Showing posts from October, 2011

Another NHibernate Repository

I’ve been having a lot of fun with NHibernate recently and, during my spare time, have a few pet projects that I like to work on to improve my skillset (especially because it looks like my company is going to give an ORM a test run in the not too distant future). Everyone has their opinion on whether or not a Repository with an ORM is a good thing or a bad thing, and I’m not going to rehash any such arguments, except to say the following: I needed to stop implementing the same old LoadSomethingById, UpdateSomething, SaveSomething, etc. methods for every single data type in my service layer. I found myself re-inventing the wheel, albeit with different naming conventions, over and over again While NHibernate does provide a layer of abstraction in and of itself, I was reluctant to couple a particular ORM to my solution (i.e. call _session.Load<SomeType>(id) directly from my controller/codebehind/whatever) So, as a learning exercise (like the world needed another one…) I create…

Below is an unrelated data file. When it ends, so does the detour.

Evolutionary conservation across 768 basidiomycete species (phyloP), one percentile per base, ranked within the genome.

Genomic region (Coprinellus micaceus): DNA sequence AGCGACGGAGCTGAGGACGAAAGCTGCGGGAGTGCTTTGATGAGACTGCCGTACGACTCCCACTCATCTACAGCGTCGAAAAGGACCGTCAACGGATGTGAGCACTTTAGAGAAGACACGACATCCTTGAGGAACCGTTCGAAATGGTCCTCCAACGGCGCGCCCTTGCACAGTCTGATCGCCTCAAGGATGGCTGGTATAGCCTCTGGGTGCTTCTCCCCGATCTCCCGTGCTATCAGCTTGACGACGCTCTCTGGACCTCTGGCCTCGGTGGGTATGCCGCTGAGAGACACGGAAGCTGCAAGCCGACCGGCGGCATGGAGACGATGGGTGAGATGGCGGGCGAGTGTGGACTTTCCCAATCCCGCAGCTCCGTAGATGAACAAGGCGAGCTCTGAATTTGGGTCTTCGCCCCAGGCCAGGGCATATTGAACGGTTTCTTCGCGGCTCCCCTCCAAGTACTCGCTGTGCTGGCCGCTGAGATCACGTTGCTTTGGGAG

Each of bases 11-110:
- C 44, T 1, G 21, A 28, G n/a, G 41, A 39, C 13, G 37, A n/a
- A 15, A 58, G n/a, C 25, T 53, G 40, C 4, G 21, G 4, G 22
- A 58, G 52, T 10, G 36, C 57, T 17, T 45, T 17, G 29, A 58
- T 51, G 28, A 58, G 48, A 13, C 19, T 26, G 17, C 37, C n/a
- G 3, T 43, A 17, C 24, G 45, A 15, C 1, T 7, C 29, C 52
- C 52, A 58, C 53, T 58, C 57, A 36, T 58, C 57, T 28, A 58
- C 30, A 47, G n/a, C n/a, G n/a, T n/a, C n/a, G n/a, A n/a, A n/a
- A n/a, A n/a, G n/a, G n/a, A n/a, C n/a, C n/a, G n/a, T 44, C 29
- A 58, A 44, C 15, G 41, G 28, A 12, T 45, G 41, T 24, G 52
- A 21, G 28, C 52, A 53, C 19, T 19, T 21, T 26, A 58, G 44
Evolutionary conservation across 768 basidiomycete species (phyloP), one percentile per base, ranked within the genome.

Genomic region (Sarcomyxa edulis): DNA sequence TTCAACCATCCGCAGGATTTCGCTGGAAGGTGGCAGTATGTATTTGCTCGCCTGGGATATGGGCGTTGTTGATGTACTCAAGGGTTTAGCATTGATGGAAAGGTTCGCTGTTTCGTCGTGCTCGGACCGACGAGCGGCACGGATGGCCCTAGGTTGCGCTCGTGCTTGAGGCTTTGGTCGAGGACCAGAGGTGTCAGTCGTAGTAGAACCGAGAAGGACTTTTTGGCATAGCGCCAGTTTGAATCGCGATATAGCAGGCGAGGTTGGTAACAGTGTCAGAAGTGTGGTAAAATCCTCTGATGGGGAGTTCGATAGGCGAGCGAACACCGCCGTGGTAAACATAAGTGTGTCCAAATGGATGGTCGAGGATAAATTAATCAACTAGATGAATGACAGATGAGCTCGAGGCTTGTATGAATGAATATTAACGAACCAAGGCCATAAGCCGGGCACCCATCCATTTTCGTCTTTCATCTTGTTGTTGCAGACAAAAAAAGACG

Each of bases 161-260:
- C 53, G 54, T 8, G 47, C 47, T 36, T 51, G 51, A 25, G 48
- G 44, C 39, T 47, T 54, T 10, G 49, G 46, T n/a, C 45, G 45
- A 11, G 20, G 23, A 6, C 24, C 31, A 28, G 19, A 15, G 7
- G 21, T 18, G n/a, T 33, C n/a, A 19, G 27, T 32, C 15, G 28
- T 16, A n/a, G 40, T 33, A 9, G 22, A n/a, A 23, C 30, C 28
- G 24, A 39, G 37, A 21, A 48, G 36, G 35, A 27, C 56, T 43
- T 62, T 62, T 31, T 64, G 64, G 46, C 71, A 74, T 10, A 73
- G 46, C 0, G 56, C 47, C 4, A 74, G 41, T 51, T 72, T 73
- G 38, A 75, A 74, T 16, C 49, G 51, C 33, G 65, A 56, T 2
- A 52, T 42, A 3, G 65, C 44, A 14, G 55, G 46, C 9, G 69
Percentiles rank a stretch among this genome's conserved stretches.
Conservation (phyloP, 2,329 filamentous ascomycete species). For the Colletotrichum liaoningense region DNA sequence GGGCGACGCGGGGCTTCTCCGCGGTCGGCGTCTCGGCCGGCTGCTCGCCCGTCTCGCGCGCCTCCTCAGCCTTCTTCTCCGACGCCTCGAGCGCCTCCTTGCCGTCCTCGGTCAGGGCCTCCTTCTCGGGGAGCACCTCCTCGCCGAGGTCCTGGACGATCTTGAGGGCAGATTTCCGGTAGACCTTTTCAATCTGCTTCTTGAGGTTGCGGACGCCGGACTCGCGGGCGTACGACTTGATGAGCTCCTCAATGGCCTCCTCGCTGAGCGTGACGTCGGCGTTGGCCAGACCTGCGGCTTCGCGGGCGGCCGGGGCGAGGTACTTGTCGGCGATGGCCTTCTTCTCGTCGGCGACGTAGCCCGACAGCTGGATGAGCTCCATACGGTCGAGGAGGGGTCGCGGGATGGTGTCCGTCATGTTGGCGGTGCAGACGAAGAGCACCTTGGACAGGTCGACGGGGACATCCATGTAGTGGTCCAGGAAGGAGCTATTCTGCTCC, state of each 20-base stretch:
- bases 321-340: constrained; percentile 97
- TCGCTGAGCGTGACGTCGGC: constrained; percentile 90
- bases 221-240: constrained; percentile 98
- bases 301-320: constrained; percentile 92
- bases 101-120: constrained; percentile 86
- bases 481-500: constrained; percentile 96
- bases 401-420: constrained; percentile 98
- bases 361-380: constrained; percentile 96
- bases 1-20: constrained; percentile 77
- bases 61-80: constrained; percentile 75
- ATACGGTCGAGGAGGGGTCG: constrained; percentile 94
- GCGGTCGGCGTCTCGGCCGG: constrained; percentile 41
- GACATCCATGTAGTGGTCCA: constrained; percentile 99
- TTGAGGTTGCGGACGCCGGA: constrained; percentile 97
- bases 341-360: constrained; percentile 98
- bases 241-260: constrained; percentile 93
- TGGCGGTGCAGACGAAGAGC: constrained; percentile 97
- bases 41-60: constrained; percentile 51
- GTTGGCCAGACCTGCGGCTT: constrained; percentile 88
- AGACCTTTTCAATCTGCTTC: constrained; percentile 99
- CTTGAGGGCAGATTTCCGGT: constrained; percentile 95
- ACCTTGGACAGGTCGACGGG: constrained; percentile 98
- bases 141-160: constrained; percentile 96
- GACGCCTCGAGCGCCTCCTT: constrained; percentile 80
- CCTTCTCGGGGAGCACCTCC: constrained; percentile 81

Book Review - The Well Grounded Rubyist

Disclosure: I recently received review copies of two books in Manning’s Ruby series. The first, and the subject of today’s review is The Well Grounded Rubyist by David A. Black.

These days it feels as though one couldn’t throw a rock in a major metropolitan area without hitting a ruby developer. Worse still, each appears more enthused than the last. This enthusiasm is either infectious or annoying, depending on the individual, but as a .NET developer by day I’m admittedly intrigued to see what all the fuss is about. While I enjoy the .NET stack and will be using it professionally for the foreseeable future, it’s time to balance my skill set somewhat and Ruby (on Rails) may be just the tonic - hence my request to review this title. Expect some future Ruby/Rails/VIM related posts!

I haven’t yet found a good reference explaining the different naming conventions employed by Manning in their series’ titles (let me know if one exists and I’ll post a link). The term “Well Grounded” had a simil…